When I heard that Queen Rania of Jordan appeared on The Oprah Show not too long ago, I was a bit skeptical. Don’t get me wrong–there isn’t much to dislike about Queen Rania. Oprah said it herself: Queen Rania is a “gorgeous mother of four” and “international fashion icon” whose mission is to “make the world a better place for women and children.”
I just had one fear: that the discourse of cosmopolitanism would take over, and a Muslim woman would, in fear of being marginalized, begin to undermine even those differences for which acknowledgement could breed respect and appreciation.
My fears were quickly dispelled as Queen Rania maintained that delicate balance between singing the “I am every woman” song, while still managing to highlight those things that make us unique and different.
Speaking about various topics, such as education, “the veil,” terrorism, women, and the relationship between Americans and Arabs, Queen Rania presents herself as a multi-dimensional woman. She identifies herself, in no particular order, as a Muslim, a woman, a queen, an Arab, an educator, and as a mother.
When speaking about women in her country, she said that Americans would probably be surprised to see, “just how alike we are.” Beyond language and the “cultural idiosyncrasies,” she claims, women are the same. Mothers everywhere just “want the best for their children.” Women want the same things and the same rights.
Early in the show, viewers were able to preview a segment titled, “A day in the life of women in Jordan,” which featured three women who explained their experiences living in Jordan. They cleverly picked a Muslim woman who did not wear hijab, a Muslim woman who wore hijab, and a Christian Arab woman. Beyond the differences in religion and practice, the segment also showed the different lifestyles of these women.
The first woman, who is Muslim but does not wear hijab, is a stay-at-home mother who loves to exercise and takes time out of her day to pray. She talks about her marriage and how her and her husband dated for a couple years before getting married. She says, “People in the United States think that Arabs only get married if it’s an arranged marriage.”
The second woman is a Muslim and wears hijab. She is a preschool teacher. She talks about how plastic surgery is a growing trend in Jordan, but she prefers to eat right and work out so that her girls do not learn to grow up being “crazy about dieting.” They show her buying American products and preparing lunch for her family. She says she cooks Arabic food, Italian food, and Chinese food but her kids–like American kids–love burgers and spaghetti.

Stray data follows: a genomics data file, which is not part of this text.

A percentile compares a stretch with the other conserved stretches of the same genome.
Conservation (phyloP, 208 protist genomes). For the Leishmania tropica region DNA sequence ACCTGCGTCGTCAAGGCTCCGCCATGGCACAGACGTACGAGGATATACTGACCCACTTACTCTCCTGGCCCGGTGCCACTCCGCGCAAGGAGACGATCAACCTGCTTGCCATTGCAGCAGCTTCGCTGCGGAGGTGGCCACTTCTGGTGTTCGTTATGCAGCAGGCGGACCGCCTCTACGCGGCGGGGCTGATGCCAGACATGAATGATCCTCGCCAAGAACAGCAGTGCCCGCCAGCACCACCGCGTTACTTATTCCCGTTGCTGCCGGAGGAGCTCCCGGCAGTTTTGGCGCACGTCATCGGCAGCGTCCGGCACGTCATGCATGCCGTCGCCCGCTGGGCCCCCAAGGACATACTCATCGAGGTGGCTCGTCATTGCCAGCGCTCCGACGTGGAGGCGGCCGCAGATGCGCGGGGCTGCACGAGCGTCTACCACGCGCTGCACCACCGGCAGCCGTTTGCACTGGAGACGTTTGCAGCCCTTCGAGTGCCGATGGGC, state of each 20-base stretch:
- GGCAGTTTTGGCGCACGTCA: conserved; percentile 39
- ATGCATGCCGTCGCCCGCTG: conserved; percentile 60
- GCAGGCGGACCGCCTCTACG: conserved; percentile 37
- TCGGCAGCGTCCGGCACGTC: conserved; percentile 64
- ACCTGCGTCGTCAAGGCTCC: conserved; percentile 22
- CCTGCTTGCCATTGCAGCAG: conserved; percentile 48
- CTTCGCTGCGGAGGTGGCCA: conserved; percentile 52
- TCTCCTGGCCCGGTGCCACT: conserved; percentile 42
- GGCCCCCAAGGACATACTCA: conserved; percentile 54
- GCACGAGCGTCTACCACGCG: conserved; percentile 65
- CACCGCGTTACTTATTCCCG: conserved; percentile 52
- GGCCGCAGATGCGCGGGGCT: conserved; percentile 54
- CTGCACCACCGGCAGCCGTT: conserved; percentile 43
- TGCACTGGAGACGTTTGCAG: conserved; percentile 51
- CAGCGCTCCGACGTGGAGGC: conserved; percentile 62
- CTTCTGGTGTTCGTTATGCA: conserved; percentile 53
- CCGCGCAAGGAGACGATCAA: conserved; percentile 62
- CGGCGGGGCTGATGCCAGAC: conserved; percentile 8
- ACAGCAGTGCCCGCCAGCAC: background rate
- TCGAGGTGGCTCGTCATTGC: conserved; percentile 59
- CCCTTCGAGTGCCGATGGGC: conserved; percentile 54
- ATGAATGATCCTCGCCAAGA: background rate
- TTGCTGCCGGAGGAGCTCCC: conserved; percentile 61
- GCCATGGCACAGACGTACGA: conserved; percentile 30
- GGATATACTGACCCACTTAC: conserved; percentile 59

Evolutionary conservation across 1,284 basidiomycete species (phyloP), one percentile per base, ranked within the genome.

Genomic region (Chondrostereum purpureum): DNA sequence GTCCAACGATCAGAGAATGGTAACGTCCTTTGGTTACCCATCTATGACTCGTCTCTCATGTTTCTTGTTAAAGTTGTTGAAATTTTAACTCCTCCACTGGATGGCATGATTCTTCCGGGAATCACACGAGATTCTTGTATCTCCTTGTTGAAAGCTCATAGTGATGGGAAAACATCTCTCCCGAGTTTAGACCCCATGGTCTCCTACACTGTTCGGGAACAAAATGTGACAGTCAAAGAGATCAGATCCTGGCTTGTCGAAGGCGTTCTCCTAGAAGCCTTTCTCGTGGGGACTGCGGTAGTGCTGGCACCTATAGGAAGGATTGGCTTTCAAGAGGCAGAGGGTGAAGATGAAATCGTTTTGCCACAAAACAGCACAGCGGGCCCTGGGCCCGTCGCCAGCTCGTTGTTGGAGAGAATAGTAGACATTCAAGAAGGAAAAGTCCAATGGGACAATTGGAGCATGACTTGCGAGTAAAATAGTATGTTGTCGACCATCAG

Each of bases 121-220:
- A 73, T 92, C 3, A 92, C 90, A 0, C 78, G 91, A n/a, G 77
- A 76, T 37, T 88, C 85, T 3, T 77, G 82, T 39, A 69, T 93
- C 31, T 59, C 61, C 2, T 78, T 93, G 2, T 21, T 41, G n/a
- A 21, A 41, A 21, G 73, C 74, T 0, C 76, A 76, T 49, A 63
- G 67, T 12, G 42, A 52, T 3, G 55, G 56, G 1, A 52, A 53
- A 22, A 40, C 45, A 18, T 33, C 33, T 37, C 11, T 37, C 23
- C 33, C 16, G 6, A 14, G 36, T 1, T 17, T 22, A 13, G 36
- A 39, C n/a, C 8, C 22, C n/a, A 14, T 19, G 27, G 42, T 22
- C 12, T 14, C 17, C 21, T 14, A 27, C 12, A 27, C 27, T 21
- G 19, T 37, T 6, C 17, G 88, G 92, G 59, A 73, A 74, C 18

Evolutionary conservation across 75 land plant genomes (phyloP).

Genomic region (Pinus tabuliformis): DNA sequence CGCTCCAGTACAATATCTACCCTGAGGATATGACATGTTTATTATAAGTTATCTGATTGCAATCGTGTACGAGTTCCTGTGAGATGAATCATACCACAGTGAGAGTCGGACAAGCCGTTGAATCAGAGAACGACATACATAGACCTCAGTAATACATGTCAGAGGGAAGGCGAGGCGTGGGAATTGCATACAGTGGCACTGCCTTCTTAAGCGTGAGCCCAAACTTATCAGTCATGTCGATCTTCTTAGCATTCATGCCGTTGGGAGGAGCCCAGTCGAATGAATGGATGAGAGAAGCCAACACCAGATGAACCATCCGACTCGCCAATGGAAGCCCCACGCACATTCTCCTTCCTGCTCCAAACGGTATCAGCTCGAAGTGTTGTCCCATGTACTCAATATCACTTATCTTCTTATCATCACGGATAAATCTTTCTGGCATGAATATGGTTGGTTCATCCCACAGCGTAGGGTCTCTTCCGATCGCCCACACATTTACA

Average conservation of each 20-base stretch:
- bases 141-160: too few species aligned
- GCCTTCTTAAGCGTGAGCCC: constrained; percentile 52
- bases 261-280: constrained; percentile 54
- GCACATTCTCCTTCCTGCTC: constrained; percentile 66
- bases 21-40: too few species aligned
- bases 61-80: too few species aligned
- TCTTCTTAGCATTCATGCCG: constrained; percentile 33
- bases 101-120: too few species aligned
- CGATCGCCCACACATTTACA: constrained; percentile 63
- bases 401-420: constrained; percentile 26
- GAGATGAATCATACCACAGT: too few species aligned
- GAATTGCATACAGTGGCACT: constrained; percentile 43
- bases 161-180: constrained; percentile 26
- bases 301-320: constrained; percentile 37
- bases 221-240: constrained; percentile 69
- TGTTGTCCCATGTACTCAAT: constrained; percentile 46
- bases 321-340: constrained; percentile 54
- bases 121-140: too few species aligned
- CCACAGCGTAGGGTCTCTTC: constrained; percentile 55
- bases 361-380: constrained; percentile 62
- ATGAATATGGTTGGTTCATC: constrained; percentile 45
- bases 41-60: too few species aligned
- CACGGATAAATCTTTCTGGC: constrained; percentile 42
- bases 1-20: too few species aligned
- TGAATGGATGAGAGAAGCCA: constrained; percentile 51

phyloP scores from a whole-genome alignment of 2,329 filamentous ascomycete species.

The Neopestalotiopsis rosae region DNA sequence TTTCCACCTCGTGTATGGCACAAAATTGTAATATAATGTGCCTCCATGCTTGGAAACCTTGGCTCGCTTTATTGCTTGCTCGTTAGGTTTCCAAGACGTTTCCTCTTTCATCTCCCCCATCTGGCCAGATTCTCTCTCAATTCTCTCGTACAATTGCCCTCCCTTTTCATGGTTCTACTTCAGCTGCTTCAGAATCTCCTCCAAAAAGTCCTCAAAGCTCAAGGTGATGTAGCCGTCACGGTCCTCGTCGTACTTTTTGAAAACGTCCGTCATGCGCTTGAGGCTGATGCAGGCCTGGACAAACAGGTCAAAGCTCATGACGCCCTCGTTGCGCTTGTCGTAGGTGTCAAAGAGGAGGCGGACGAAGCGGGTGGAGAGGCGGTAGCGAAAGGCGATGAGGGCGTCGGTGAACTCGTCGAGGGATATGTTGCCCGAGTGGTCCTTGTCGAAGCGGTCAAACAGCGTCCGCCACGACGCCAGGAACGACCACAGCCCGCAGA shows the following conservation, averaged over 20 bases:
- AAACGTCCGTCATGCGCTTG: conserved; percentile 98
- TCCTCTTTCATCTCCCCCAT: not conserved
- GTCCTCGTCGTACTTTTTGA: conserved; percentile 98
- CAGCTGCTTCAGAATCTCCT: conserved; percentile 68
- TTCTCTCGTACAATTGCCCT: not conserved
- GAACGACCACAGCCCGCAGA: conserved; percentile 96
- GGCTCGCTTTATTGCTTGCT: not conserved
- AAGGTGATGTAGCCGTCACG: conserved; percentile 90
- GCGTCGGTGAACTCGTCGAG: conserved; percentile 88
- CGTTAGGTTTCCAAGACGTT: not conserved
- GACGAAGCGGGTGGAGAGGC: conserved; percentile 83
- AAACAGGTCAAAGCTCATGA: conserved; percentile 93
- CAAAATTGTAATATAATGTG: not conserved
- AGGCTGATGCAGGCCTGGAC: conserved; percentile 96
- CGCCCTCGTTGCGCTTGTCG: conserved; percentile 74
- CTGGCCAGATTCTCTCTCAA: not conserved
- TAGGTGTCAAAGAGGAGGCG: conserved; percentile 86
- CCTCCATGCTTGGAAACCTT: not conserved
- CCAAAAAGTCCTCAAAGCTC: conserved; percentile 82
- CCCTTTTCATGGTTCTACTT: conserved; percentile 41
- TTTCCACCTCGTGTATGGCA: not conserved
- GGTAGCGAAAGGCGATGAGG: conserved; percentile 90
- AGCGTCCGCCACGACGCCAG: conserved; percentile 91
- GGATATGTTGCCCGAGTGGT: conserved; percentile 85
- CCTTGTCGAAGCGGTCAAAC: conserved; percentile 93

The third woman shown is a Christian Arab woman. She is the owner of a trendy boutique. She says, “Women here are very modern here in Jordan. We do wear a lot of jeans during the day.”
The idea that the segment seemed to convey is that these women, although different from American women and even from each other in religion, practices, and lifestyles, basically have the same desires as other women around the world.
Small details in the segment, such as the image of American-brand foods that these women buy and the statements that their children “love hamburgers and spaghetti,” scream out “See, we are the same!”
Meanwhile, Oprah points out, “In this largely Muslim country, one religious tradition is becoming more and more a matter of choice. Latest statistics say that only about 60% of women in Jordan are choosing to wear the veil.” The discussion about the veil arises as Queen Rania tells the viewers why some women choose to wear headscarves and other women choose not to.
Then she drops one of her many novel quotes, saying “we should judge a woman according to what is going on in their heads rather than for what is on top of their heads.”
In addition to dispelling the misconceptions surrounding “the veil” and women in the Arab world in general, the show gave the viewer a chance to see that Muslim women are not a homogenous group, depicting the differences in the personal practice of Islam, in the attitudes towards marriage, careers, lifestyle choices and child-rearing.
At the same time it showed that women are women wherever one goes. We want rights, we want to be autonomous, we want to be good mothers and good wives, but the pursuit of these things looks a little different for each of us. Therefore, even while having the same religion, nationality, ethnic background, needs or desires, we will look and act like completely different people–like individuals.
Finally, airing that sweet indulgence enjoyed by women across the world, Queen Rania ends the show by stating that chocolate makes her “deliriously happy.” If this isn’t one of those pleasures shared universally by women, I don’t know what is!